EDF Oceans Accomplishments of 2012 & Goals for 2013

In the United States today, 65% of all fish caught in federal U.S. waters comes from catch share programs, which helped drive a 17 year high in fish landings last year. We are continuing to see evidence that catch shares can help to rebuild fish populations while providing fishermen with more stable and profitable jobs as the stock recovers. Last year was exciting and productive for our Oceans team. We want to look back at the year with you, and look forward to how we will continue working with fishermen and fishery managers to restore fish populations at home and abroad. Our goals for 2013 are to:

  • Improve the health and profitability of U.S. commercial fisheries and ocean ecosystems
  • Advance Pilot Projects that improve recreational fisheries by partnering with recreational fishermen
  • Promote catch shares internationally
  • Work with fishery stakeholders and scientists to improve science, data collection and monitoring in both catch share and non-catch share fisheries for improved management.

2012 Accomplishments:

United States:

  • In 2011, just three catch share programs (the Pacific Groundfish IFQ, New England sector program, and the Gulf of Mexico Red Snapper IFQ programs) saved nearly 16 million pounds of fish from being wasted last year as discards—enough to feed about one million Americans their seafood for a year.
  • In the Pacific Region, January 2012 marked the first-year anniversary of a catch share management program for more than 60 species of commercially important groundfish. EDF played a key role in the program’s development, and we are working hard to ensure its durability. In the first year, West Coast fishermen discarded 80% fewer fish than in the previous year, and their revenues reached $54 million—42% higher than the previous five-year average (2011 NOAA Report).
  • West Coast fishermen under the groundfish IFQ can now market their fish as “100% Observer Coverage: No Overfishing Guaranteed” with a colorful label that indicates to the consumer their fish were caught responsibly and sustainably. Adding value and traceability to the seafood market is an essential benefit for catch share fishermen and we are proud of helping foster such innovations.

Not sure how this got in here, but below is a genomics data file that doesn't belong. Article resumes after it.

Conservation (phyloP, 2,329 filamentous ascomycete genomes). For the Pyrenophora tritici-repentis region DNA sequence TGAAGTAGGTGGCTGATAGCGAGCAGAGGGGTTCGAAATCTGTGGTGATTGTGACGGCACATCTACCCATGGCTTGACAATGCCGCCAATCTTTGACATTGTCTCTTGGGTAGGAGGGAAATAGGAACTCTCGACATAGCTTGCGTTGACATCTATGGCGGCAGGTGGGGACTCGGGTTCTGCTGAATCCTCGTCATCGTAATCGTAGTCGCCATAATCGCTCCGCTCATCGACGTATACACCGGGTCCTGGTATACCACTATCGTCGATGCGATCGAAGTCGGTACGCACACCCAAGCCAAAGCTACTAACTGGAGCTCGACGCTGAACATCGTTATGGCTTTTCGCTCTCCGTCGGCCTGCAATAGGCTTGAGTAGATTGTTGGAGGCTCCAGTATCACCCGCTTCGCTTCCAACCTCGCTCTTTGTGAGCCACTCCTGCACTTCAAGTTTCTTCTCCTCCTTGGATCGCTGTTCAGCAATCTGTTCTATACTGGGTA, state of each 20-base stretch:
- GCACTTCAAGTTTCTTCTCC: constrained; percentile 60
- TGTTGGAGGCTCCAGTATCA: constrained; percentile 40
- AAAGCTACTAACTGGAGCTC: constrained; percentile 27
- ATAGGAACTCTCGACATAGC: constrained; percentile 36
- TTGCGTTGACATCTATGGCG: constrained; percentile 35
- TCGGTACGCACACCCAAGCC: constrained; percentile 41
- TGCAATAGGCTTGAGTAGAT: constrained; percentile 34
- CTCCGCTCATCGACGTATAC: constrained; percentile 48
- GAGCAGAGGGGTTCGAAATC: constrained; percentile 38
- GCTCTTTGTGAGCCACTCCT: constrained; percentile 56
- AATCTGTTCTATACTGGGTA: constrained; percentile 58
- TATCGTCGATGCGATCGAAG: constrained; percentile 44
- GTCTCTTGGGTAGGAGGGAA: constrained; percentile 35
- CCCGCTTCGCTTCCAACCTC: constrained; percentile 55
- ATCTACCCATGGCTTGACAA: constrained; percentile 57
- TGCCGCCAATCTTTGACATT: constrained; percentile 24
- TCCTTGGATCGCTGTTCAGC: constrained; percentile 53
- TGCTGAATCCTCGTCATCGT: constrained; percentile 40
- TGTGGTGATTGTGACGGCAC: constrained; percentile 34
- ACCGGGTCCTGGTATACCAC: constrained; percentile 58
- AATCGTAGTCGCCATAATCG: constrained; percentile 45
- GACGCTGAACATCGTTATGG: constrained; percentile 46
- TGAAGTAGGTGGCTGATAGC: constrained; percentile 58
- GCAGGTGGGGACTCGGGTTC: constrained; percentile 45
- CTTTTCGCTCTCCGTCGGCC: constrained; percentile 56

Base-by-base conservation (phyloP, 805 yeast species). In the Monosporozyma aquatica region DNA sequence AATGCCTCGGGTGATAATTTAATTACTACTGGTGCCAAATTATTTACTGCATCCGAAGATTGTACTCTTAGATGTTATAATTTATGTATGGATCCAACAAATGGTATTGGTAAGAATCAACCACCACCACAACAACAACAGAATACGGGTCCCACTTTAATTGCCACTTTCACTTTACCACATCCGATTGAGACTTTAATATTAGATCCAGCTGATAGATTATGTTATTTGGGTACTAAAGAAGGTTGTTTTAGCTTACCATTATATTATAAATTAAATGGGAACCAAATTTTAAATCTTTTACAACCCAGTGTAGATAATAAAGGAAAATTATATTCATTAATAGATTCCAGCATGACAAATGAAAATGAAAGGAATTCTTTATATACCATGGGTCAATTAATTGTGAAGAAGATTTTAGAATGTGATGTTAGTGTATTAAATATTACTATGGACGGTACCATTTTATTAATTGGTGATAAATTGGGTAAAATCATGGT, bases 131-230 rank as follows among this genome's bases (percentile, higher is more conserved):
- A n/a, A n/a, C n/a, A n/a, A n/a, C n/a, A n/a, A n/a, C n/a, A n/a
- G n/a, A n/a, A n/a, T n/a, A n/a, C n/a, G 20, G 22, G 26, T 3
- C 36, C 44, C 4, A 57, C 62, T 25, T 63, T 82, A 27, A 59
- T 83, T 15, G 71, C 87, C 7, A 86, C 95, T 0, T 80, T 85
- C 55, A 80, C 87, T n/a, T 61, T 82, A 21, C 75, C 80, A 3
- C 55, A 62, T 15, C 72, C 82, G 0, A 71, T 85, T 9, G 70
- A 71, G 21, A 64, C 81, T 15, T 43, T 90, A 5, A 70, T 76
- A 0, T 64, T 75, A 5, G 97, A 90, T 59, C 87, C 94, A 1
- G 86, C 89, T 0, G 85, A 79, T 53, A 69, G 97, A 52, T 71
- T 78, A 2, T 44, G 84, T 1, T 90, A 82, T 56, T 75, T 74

• In the Mid-Atlantic, we partnered with the Maryland Department of Natural Resources and Maryland's commercial blue crab industry to pilot an innovative Monitoring and Accountability System for the blue crab fishery. Better catch accounting and data management will help the industry and the MDNR maintain a healthy and sustainable stock of blue crabs, and improve collaboration between the industry and the agency for successful co-management of the resource.
  • In New England, we have advanced the need for both accumulation limits (to protect small fishermen by capping the amount of quota any one entity can own) and more comprehensive and cost-effective monitoring. We have also taken important positions that maintain protection of fish stocks while helping New England fishermen weather unprecedented ecosystem change and severely declining stocks.

Global:

  • In February, we joined the World Bank’s Global Partnership for Oceans—an international alliance of over 100 governments, NGOs, civil society groups and private sector interests with the common mission of restoring global oceans and fisheries to health.
  • This year we launched the “Fish Forever” initiative with the global conservation group Rare and the University of California at Santa Barbara. We aim to spread proven strategies for near-shore fisheries management, such as catch shares coupled with marine reserves, through local leadership and social marketing.
  • We helped create and launch a groundbreaking fisheries management system in two heavily fished locations in Belize that will serve as a model for putting small scale, coastal fisheries throughout the developing world on a sustainable path. The system combines marine reserves with catch shares, empowering fishermen to become stewards. After just one year, 80% of fishermen report an increase in compliance and enforcement, and many are asking for bigger marine reserves.

Looking ahead to 2013, we will continue to work to make sure that catch share programs both help fishermen succeed economically and help stabilize and recover fish populations. This will involve continued in-depth work with fishery managers, fishermen and other stakeholders to reduce costs of catch share programs as well as working to get the science right so that fishermen have predictable access to important fish stocks. Internationally, we have plans to work with partners on collaborative on the ground and educational projects. We have been invited to share our catch shares expertise at conferences and workshops in a number of different countries including Tanzania, Belize, Cuba, Mexico, Belgium, Sweden and the UK.

 

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